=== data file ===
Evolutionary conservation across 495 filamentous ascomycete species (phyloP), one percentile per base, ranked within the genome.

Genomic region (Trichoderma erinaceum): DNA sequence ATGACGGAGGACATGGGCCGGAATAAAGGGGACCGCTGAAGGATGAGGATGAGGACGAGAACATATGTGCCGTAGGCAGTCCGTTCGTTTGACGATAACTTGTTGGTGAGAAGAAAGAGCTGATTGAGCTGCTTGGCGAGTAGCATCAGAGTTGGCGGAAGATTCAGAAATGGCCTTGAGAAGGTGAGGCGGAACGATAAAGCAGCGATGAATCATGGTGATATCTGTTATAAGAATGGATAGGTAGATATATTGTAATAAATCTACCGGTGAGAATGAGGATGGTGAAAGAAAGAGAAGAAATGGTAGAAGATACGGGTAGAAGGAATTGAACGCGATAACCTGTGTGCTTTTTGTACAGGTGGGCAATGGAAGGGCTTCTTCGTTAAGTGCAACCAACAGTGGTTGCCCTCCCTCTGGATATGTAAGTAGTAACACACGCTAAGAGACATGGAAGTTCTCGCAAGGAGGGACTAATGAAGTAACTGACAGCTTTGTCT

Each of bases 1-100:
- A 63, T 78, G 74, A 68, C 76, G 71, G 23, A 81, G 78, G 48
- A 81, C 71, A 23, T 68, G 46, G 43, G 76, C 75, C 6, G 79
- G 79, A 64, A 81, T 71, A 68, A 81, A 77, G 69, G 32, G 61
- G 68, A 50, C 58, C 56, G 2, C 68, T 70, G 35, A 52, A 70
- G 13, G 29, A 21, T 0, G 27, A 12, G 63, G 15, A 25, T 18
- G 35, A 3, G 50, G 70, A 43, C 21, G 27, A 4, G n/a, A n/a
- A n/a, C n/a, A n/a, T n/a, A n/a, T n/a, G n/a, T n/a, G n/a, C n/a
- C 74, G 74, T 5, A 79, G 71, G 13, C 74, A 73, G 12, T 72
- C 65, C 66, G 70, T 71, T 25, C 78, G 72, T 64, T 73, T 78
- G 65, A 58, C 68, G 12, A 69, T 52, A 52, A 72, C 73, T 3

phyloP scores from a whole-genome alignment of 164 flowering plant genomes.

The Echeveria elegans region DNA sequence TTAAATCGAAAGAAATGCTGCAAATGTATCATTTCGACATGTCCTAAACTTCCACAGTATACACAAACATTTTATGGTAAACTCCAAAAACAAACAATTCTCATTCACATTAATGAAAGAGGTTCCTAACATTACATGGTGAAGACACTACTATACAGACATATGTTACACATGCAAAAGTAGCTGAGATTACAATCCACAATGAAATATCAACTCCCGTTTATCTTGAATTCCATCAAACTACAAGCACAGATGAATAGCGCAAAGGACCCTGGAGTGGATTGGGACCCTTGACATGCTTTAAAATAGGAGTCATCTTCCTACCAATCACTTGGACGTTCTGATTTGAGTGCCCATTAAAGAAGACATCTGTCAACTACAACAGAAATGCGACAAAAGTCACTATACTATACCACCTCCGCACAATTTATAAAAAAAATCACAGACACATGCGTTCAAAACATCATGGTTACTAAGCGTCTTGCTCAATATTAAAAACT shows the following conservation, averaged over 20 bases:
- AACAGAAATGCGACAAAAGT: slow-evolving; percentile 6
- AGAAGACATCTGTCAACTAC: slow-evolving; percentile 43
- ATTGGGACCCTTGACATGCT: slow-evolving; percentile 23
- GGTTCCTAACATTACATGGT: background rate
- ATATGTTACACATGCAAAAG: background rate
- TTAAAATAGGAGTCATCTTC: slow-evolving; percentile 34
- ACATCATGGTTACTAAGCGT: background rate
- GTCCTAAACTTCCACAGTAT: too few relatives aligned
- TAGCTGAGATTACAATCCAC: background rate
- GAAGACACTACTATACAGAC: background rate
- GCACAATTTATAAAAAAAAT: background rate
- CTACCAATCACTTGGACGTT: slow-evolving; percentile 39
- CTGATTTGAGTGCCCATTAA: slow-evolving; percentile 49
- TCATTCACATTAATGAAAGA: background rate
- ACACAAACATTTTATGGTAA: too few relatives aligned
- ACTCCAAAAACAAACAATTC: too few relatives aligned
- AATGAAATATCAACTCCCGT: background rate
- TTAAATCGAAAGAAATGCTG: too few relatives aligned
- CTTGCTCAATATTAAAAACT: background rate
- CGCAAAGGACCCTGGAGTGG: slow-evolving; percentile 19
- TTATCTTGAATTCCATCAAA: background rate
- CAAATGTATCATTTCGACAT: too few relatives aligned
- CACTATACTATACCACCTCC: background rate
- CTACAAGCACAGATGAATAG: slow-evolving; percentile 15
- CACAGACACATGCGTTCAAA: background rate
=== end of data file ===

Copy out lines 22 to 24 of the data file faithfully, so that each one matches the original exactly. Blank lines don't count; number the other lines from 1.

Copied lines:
- ACATCATGGTTACTAAGCGT: background rate
- GTCCTAAACTTCCACAGTAT: too few relatives aligned
- TAGCTGAGATTACAATCCAC: background rate